Keen not only discovered but established an environment where the "wounds of the warrior psyche" could be healed. But then in a comment which is important in my own research experience, he says:
"... I have learned that men's loneliness is a measurement of the degree to which we have ignored the fundamental truth of interdependence. In devoting ourselves to getting, spending, and being entertained, we simply forget that we inevitably feel alienated when we do not live within a circle of friends, within the arms of the family, within the conversation of a community. There is no way we can recover a secure sense of manhood without rediscovering the bonds that unite us to others and reaffirming our fidelity to the 'We' that is an essential part of 'I"' (Keen 1991:176).
(iv) Has potential to broaden human conversation by repudiating mere individualism.
Narrative/symbolic is not just about interpreting a meaning as if clarifying or understanding what the other was trying to say is the most important thing to happen in a conversation. It is also - perhaps more so - about creating an awareness of/communion with the experiences of the other, "appreciating the horizons within which the other lives, feeling empathy for the feelings that form part of the other's experience, (and) sensing the network of social relationships that support or bind the other" (King 1982:16).
I have found it very heartening to discover there is now a number of people who take seriously a narrative world view when analysing congregational life and structure. One such person, James Hopewell, found that by discovering and telling the stories of a congregation, that experience can "knit" individual members into larger wholes by beckoning them to "share a corporate life that challenges their excessively private identities" (Hopewell 1987:187).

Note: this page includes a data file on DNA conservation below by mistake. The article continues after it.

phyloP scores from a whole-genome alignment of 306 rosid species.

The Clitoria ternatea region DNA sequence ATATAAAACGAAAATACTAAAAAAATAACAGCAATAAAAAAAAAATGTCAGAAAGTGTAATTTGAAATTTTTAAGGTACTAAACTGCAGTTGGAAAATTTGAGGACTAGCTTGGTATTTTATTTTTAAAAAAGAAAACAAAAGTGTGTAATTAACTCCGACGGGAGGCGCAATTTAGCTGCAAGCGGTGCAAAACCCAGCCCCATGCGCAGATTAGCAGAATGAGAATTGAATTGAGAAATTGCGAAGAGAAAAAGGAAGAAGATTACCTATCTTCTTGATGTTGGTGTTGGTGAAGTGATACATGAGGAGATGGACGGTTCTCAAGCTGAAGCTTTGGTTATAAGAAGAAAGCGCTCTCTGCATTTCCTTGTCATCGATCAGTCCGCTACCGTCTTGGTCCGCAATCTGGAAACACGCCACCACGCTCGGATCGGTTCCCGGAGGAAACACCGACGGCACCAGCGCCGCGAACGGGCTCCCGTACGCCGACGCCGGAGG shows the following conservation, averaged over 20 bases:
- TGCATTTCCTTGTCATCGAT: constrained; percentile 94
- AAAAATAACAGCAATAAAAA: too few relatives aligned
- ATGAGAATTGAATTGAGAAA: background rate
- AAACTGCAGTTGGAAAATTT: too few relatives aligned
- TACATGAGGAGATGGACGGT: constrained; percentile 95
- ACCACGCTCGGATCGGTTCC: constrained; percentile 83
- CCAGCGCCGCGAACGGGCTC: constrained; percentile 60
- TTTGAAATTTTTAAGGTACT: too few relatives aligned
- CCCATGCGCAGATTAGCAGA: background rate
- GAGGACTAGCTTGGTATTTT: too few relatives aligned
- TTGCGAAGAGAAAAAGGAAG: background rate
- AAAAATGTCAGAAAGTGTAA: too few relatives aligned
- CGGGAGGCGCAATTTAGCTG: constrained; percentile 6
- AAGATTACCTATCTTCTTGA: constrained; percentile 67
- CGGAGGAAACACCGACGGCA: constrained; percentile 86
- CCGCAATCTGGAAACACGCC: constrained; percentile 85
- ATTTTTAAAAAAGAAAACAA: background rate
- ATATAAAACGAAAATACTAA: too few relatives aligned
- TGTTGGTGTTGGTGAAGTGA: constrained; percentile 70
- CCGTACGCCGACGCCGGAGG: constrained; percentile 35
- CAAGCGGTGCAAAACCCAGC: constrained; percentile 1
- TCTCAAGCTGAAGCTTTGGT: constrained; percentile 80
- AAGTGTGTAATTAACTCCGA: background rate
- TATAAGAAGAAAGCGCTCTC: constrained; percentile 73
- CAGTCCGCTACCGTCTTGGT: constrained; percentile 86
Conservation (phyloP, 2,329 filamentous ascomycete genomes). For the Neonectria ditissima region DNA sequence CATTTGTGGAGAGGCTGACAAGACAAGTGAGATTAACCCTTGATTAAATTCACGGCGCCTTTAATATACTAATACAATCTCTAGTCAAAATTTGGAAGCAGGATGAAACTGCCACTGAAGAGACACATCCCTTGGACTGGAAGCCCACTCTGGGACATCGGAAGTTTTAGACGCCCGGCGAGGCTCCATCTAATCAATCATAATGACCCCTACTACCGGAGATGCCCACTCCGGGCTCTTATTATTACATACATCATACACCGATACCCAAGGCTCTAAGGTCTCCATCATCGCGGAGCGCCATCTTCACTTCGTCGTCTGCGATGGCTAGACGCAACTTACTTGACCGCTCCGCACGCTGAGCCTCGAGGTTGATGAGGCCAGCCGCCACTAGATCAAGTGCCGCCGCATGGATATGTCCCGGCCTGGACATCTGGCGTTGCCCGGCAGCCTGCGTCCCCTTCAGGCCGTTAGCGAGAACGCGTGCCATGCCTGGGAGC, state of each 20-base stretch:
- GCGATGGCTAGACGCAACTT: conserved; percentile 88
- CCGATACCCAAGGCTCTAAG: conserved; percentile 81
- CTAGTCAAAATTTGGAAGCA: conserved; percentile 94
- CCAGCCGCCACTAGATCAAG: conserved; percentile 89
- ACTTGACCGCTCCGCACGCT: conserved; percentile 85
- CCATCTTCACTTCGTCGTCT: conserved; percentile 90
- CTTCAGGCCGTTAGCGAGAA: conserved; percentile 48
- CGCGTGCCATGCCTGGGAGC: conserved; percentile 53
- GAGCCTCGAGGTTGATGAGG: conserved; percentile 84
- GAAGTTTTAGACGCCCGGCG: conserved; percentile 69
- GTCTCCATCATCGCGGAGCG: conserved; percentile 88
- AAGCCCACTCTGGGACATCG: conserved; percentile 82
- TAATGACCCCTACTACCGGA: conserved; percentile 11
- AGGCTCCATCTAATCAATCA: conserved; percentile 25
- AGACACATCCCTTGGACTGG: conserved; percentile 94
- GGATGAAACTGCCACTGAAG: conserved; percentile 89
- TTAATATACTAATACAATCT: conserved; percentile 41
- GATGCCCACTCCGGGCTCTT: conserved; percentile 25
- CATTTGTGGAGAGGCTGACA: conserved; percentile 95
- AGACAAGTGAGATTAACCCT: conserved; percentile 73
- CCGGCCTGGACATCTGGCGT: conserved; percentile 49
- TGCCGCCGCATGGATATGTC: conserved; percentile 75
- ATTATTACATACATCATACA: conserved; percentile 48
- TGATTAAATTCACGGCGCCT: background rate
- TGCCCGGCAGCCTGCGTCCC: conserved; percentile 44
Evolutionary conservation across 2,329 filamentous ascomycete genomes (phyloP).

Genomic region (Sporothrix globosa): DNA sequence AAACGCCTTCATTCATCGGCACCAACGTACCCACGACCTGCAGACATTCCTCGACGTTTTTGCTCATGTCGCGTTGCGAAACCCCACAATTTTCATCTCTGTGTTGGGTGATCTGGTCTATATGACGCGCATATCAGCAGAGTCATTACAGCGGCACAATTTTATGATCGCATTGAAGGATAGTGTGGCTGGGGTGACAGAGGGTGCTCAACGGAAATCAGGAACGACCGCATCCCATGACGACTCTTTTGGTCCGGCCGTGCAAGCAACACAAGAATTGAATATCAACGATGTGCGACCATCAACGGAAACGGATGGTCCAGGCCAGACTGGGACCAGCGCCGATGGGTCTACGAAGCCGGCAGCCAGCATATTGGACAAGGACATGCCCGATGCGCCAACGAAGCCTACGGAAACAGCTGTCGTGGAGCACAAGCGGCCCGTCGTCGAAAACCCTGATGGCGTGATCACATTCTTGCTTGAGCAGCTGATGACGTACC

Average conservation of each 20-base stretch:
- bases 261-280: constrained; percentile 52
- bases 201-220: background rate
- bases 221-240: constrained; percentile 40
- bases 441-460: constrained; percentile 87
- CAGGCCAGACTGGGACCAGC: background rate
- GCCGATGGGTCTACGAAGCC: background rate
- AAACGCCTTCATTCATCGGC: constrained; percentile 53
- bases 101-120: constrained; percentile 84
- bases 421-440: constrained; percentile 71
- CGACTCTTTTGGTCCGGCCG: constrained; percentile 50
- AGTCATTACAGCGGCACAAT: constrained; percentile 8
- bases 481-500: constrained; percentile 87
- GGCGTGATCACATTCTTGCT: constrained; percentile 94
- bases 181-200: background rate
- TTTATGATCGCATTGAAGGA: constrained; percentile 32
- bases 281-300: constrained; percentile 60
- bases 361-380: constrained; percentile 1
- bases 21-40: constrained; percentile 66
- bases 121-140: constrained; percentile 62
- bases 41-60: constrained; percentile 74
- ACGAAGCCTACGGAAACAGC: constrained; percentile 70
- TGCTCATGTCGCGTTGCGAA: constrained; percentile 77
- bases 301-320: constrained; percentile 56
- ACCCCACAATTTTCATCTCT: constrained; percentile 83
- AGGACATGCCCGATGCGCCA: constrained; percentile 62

Narrative/symbolic is also an antidote to those who wish to suggest that 'ideas' rather than 'creative imagination' is the bonding factor in group life. And for Amos Wilder creative imagination is not just some insipid thing, added to an experience like salt and pepper to a salad, but a necessary component of all profound knowing, remembering and celebrating (Wilder 1976:2).
(v) Is more faithful to the general shape of the religious tradition which is Christianity.
The religious tradition called Christianity, despite its rationalist tendencies, is a story-sharing religion. Its founder Jesus of Nazareth, was an experienced storyteller - part of Israel's long storytelling tradition. So too were many others in the early church.
In listening to and telling the stories of Jesus, the early Christians "made connections" between these stories and their own lives which "made clear to them how God was present" (Boomershine 1988:19).
But it would also appear that as the church expanded and came into contact with other cultures it adopted much of what it came into contact with. Despite the occasional 'rush of blood' type of reaction, like that which happened at the World Council of Churches (WCC) Assembly in Canberra in 1991, following Chung Hyun Kyung's presentation on the theme, this process continues through to today.
In the area of education and public communication, for instance, originally there were few fresh starts. Instead the early church simply added their own specific religious training onto the already existing system. This system was heavily influenced by classical rhetoric. Subsequently, this form of communication influenced "life-styles" and "life processes".
So too with architecture. As with Jewish worship, the early Christians worshipped within a space similar to the Greek and Roman debating houses and law courts. It is rare for one to be able to find or hear of a surviving religious architectural style influenced by, for example, storytelling. Yet the act of telling and listening to stories is more faithful to the general shape of Christianity than persuasion by argument or creed or proposition.